Eight Decades: Mapping New England Catastrophe

September 21, 2018 · 0 comments

Eighty years ago today (September 21st), the Great New England Hurricane of 1938 ripped across New York’s Long Island and slammed into the Northeast, killing more than 600 people and clawing its way across New England and the record books. Every hurricane to strike the region since is compared to this behemoth, and none has come close to its devastating intensity.

U.S. Weather Bureau surface weather map for 7:30 a.m. ET Wednesday, September 21, 1938.
U.S. Weather Bureau surface weather map for 7:30 a.m. ET Wednesday, September 21, 1938.

 

Ferocious winds gusting beyond category 5 intensity and an enormous storm surge that wiped out coastal Long Island and flooded into Rhode Island and Connecticut were its hallmarks. Copious rains also brought by the hurricane fell on soils swamped by heavy rain just days before the storm, leading to widespread flooding and thousands of landslides. Eight decades. And its imprint is still being realized.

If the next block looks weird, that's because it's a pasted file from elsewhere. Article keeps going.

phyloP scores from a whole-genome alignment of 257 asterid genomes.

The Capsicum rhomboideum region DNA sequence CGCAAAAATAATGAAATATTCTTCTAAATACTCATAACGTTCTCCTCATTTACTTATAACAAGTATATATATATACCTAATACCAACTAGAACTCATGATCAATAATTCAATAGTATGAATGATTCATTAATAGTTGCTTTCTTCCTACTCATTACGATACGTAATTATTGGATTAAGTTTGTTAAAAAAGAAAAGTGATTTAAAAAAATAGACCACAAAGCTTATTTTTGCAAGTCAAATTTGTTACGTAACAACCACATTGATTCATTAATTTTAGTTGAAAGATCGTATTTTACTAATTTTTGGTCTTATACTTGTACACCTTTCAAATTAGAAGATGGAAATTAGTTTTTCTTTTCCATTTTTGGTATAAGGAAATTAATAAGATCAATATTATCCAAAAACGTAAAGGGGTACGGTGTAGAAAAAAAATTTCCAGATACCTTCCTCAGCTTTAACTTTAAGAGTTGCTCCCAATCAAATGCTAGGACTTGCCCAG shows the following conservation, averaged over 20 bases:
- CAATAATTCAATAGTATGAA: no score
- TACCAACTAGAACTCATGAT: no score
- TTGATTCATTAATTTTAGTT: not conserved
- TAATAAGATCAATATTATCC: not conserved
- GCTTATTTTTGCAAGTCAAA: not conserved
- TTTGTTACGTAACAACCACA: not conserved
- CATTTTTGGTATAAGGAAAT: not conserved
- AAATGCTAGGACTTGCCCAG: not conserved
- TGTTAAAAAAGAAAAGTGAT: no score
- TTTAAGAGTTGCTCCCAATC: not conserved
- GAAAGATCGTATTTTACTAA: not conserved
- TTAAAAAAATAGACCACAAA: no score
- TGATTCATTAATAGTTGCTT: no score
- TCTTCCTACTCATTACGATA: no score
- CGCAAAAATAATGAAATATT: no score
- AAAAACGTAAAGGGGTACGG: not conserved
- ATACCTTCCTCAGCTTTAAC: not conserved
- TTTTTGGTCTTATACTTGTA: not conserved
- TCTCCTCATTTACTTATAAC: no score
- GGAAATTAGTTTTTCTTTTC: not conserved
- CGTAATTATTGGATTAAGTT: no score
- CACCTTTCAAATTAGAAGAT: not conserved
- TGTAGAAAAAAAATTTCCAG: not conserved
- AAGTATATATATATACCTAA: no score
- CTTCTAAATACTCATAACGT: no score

Recently, new precipitation data on the storm and a precursor heavy rain event—now understood to be ubiquitous before New England hurricanes—were found. This precipitation map (right) newly appears in the 2nd edition of Taken by Storm 1938: a comprehensive social and meteorological history of the Great New England Hurricane, by Lourdes B. Avilés, professor of meteorology at Plymouth State University.

Precipitation observed during the Great New England Hurricane and its predecessor rain event. (U.S. Geological Survey)
Precipitation observed during the Great New England Hurricane and its predecessor rain event.
(U.S. Geological Survey)

 

The map was created by a grad student Avilés was advising—Lauren Carter—who painstakingly digitized thousands of observations from more than 700 daily weather stations Avilés had unearthed, spanning the 6-day event. This unique updated rainfall map is just one of many new and interesting finds detailed in the new edition of her book, which is now available in the AMS Bookstore. The book’s website houses supplemental information, including more color rainfall maps, detailed reports, and photos.